About 2,000 petajoules (PJ) of natural gas is combusted by buildings and generators in Canada, accounting for more than 100 megatonnes (MT) of annual CO2 emissions. If industrial uses, mainly oil and gas production, are included, the total climbs to 250 MT. The reduced methane releases bring even greater climate benefits.
Industry Lowballs Its Methane Estimates
To really see the scope of the opportunity, you have to appreciate the degree to which the gas industry has lowballed its fugitive methane problem. Government greenhouse gas inventories rely on industry data, but those reports consistently come in far below actual field measurements. One recent study  measured ground-level methane concentrations at gas sites near Red Deer, Alberta that “were 15 times higher than total reported emissions.”
“In the context of proposed regulations  aimed at reducing methane emissions in the Canadian oil and gas sector by 45%, large discrepancies between actual methane emissions and emissions from currently reported data present a critical challenge,” agreed  an earlier report by a Carleton University team. “With unreported emissions in regions like Red Deer accounting for 94% of the total methane emissions, the majority of reductions will need to come from sources that may not yet be identiﬁed and/or are not being measured.”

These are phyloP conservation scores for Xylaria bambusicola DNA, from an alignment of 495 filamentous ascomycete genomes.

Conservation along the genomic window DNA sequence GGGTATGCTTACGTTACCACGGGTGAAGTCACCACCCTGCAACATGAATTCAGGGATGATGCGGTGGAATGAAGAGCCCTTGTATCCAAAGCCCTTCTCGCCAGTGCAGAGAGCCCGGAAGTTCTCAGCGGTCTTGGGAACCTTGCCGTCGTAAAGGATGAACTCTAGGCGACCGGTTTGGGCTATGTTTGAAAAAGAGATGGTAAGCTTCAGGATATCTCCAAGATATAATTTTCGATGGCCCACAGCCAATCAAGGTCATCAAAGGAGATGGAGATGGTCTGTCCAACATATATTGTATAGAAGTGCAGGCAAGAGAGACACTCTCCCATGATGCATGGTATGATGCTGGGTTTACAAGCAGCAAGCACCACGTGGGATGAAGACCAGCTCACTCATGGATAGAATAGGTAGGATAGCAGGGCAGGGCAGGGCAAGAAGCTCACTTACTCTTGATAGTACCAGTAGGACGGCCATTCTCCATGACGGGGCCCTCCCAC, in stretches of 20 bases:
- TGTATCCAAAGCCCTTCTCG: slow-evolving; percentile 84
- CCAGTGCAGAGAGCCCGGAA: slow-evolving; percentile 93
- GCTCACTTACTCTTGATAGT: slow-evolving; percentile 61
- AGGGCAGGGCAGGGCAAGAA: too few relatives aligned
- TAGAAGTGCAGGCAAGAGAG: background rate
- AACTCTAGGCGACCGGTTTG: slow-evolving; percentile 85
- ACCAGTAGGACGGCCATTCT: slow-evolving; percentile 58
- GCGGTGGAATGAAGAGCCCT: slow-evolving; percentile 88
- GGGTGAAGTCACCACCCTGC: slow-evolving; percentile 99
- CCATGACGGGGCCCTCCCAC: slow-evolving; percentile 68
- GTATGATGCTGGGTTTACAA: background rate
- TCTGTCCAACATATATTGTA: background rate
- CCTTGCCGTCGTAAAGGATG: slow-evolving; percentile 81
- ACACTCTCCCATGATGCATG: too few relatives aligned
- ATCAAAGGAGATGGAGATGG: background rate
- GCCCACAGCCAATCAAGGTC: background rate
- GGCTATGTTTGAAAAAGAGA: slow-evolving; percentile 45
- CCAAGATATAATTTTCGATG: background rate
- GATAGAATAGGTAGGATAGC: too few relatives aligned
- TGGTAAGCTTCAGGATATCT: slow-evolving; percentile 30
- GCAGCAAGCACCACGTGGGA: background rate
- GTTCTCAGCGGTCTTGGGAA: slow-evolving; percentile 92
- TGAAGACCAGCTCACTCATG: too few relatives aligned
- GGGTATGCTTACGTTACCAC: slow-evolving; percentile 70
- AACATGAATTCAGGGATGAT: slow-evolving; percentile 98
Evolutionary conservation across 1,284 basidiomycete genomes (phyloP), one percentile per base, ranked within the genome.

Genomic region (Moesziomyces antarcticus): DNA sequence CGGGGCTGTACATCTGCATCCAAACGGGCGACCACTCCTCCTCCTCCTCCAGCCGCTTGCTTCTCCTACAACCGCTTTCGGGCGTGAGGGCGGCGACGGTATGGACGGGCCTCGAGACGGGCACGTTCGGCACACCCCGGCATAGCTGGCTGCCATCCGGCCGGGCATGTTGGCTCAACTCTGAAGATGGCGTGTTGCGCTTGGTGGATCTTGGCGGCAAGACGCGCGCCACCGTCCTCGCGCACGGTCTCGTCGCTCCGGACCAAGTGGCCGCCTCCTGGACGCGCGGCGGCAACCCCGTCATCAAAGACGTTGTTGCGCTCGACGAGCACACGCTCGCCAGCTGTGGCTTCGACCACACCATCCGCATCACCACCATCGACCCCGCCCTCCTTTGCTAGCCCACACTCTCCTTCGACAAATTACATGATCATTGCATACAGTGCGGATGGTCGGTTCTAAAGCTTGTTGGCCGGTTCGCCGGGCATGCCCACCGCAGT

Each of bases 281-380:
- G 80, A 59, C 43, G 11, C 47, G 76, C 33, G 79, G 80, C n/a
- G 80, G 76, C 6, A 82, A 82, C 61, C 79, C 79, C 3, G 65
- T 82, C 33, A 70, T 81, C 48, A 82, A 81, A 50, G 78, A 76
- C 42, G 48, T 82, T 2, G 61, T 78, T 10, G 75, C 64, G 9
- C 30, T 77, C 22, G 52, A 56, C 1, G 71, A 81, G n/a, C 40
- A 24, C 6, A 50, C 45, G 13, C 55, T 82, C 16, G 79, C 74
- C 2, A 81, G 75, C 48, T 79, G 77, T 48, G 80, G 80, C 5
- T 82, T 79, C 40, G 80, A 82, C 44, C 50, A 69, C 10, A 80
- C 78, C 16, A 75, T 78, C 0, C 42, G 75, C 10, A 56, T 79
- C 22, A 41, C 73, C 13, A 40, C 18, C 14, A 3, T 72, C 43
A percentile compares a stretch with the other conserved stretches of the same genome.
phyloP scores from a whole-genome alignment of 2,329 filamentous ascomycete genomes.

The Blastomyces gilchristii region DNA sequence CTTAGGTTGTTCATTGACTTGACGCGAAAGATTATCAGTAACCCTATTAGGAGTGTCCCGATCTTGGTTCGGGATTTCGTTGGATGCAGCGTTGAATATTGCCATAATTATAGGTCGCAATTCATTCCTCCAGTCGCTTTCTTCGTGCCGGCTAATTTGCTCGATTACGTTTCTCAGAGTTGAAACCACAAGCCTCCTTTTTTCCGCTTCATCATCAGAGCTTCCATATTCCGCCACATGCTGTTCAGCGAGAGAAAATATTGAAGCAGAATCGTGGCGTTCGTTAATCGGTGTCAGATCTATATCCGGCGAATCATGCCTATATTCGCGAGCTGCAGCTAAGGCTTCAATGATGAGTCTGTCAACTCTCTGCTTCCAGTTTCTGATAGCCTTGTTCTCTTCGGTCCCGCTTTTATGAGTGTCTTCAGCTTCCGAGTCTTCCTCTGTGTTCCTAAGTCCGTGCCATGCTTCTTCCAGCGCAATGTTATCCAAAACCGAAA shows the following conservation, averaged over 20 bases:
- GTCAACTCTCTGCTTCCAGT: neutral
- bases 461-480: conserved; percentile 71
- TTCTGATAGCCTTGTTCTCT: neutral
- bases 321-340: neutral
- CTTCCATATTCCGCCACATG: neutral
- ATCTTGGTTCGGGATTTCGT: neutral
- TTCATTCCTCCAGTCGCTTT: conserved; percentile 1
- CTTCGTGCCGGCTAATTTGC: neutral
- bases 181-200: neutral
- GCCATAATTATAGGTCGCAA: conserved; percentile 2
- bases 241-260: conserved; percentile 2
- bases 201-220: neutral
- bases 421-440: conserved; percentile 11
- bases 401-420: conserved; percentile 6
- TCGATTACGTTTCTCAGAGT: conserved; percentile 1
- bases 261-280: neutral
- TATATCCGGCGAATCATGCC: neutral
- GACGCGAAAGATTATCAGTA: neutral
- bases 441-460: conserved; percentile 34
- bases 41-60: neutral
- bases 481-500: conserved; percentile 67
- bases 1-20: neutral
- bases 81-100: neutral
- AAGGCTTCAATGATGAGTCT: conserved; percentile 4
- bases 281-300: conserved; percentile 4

Several other research studies (here , here , and here ) find hydraulic fracturing wells release a lot more still. Claims that most of the 45% reduction can be achieved at little or no cost may apply to the venting reported by industry. But the means of reducing the much larger sources of unreported fugitive emissions are not even identified, let alone monitored.
And it gets worse. When a well is capped and abandoned, it can still leak through its casings and the pervious rock overburden into aquifers and the atmosphere. Often, the gas escapes via pre-existing wells.
”The measured wells presented in this paper are likely to be half a century old or older, and the positive flow rates measured at these wells indicate that the methane emissions from these wells may have been occurring for many decades and possibly more than a century,” states one report  on abandoned wells in Pennsylvania.